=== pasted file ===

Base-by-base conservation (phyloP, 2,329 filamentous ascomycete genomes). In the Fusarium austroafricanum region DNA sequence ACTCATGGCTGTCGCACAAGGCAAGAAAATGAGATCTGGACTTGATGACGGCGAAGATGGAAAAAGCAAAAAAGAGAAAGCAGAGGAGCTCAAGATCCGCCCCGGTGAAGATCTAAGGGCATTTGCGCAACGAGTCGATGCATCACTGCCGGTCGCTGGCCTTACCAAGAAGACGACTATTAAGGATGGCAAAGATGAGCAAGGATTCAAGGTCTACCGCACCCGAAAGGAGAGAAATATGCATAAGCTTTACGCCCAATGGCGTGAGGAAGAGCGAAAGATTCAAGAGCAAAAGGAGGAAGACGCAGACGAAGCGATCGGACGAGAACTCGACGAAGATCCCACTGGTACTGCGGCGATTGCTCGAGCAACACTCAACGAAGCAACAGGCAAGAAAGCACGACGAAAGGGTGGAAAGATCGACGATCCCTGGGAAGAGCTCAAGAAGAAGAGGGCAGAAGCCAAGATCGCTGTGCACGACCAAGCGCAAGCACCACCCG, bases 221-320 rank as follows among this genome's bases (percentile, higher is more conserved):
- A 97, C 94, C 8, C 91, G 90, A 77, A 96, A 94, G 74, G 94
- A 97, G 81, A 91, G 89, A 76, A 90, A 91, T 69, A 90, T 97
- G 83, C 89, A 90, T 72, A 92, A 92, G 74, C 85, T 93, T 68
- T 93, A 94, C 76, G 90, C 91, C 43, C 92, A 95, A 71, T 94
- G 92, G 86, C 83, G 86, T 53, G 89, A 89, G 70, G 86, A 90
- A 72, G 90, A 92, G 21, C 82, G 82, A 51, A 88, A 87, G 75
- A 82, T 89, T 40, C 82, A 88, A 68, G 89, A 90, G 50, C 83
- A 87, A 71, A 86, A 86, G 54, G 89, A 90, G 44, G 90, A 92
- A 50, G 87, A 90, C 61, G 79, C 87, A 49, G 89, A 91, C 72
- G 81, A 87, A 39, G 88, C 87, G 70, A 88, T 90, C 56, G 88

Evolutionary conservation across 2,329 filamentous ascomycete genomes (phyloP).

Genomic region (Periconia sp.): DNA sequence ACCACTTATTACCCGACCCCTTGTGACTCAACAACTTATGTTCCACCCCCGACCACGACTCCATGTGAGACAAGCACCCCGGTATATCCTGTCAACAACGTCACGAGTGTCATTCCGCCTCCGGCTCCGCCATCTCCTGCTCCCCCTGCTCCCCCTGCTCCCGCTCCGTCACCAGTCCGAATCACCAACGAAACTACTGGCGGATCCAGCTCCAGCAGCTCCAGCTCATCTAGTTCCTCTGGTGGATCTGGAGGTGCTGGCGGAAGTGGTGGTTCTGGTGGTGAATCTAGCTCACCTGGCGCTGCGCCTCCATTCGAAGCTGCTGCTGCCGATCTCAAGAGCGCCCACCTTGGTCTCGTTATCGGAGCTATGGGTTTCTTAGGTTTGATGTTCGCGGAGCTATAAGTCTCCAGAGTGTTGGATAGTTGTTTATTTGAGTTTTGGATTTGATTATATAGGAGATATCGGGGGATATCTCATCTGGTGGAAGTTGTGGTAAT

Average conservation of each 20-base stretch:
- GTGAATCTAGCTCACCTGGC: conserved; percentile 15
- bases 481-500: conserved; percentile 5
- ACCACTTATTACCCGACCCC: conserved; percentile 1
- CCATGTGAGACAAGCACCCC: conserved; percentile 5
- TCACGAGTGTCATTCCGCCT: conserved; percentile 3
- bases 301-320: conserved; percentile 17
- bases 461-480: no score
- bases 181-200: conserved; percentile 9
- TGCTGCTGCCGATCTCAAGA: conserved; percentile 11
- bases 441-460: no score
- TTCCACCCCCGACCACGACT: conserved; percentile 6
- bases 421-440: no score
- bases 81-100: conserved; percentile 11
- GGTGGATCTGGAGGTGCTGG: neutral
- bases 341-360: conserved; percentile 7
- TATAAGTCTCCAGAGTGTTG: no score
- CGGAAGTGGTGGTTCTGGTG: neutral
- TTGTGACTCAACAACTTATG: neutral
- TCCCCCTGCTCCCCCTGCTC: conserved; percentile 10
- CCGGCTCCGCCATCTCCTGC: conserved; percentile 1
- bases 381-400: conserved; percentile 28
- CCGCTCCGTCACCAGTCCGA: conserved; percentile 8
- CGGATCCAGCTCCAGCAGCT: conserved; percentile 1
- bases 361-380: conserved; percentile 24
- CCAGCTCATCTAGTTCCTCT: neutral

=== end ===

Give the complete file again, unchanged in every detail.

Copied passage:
Base-by-base conservation (phyloP, 2,329 filamentous ascomycete genomes). In the Fusarium austroafricanum region DNA sequence ACTCATGGCTGTCGCACAAGGCAAGAAAATGAGATCTGGACTTGATGACGGCGAAGATGGAAAAAGCAAAAAAGAGAAAGCAGAGGAGCTCAAGATCCGCCCCGGTGAAGATCTAAGGGCATTTGCGCAACGAGTCGATGCATCACTGCCGGTCGCTGGCCTTACCAAGAAGACGACTATTAAGGATGGCAAAGATGAGCAAGGATTCAAGGTCTACCGCACCCGAAAGGAGAGAAATATGCATAAGCTTTACGCCCAATGGCGTGAGGAAGAGCGAAAGATTCAAGAGCAAAAGGAGGAAGACGCAGACGAAGCGATCGGACGAGAACTCGACGAAGATCCCACTGGTACTGCGGCGATTGCTCGAGCAACACTCAACGAAGCAACAGGCAAGAAAGCACGACGAAAGGGTGGAAAGATCGACGATCCCTGGGAAGAGCTCAAGAAGAAGAGGGCAGAAGCCAAGATCGCTGTGCACGACCAAGCGCAAGCACCACCCG, bases 221-320 rank as follows among this genome's bases (percentile, higher is more conserved):
- A 97, C 94, C 8, C 91, G 90, A 77, A 96, A 94, G 74, G 94
- A 97, G 81, A 91, G 89, A 76, A 90, A 91, T 69, A 90, T 97
- G 83, C 89, A 90, T 72, A 92, A 92, G 74, C 85, T 93, T 68
- T 93, A 94, C 76, G 90, C 91, C 43, C 92, A 95, A 71, T 94
- G 92, G 86, C 83, G 86, T 53, G 89, A 89, G 70, G 86, A 90
- A 72, G 90, A 92, G 21, C 82, G 82, A 51, A 88, A 87, G 75
- A 82, T 89, T 40, C 82, A 88, A 68, G 89, A 90, G 50, C 83
- A 87, A 71, A 86, A 86, G 54, G 89, A 90, G 44, G 90, A 92
- A 50, G 87, A 90, C 61, G 79, C 87, A 49, G 89, A 91, C 72
- G 81, A 87, A 39, G 88, C 87, G 70, A 88, T 90, C 56, G 88

Evolutionary conservation across 2,329 filamentous ascomycete genomes (phyloP).

Genomic region (Periconia sp.): DNA sequence ACCACTTATTACCCGACCCCTTGTGACTCAACAACTTATGTTCCACCCCCGACCACGACTCCATGTGAGACAAGCACCCCGGTATATCCTGTCAACAACGTCACGAGTGTCATTCCGCCTCCGGCTCCGCCATCTCCTGCTCCCCCTGCTCCCCCTGCTCCCGCTCCGTCACCAGTCCGAATCACCAACGAAACTACTGGCGGATCCAGCTCCAGCAGCTCCAGCTCATCTAGTTCCTCTGGTGGATCTGGAGGTGCTGGCGGAAGTGGTGGTTCTGGTGGTGAATCTAGCTCACCTGGCGCTGCGCCTCCATTCGAAGCTGCTGCTGCCGATCTCAAGAGCGCCCACCTTGGTCTCGTTATCGGAGCTATGGGTTTCTTAGGTTTGATGTTCGCGGAGCTATAAGTCTCCAGAGTGTTGGATAGTTGTTTATTTGAGTTTTGGATTTGATTATATAGGAGATATCGGGGGATATCTCATCTGGTGGAAGTTGTGGTAAT

Average conservation of each 20-base stretch:
- GTGAATCTAGCTCACCTGGC: conserved; percentile 15
- bases 481-500: conserved; percentile 5
- ACCACTTATTACCCGACCCC: conserved; percentile 1
- CCATGTGAGACAAGCACCCC: conserved; percentile 5
- TCACGAGTGTCATTCCGCCT: conserved; percentile 3
- bases 301-320: conserved; percentile 17
- bases 461-480: no score
- bases 181-200: conserved; percentile 9
- TGCTGCTGCCGATCTCAAGA: conserved; percentile 11
- bases 441-460: no score
- TTCCACCCCCGACCACGACT: conserved; percentile 6
- bases 421-440: no score
- bases 81-100: conserved; percentile 11
- GGTGGATCTGGAGGTGCTGG: neutral
- bases 341-360: conserved; percentile 7
- TATAAGTCTCCAGAGTGTTG: no score
- CGGAAGTGGTGGTTCTGGTG: neutral
- TTGTGACTCAACAACTTATG: neutral
- TCCCCCTGCTCCCCCTGCTC: conserved; percentile 10
- CCGGCTCCGCCATCTCCTGC: conserved; percentile 1
- bases 381-400: conserved; percentile 28
- CCGCTCCGTCACCAGTCCGA: conserved; percentile 8
- CGGATCCAGCTCCAGCAGCT: conserved; percentile 1
- bases 361-380: conserved; percentile 24
- CCAGCTCATCTAGTTCCTCT: neutral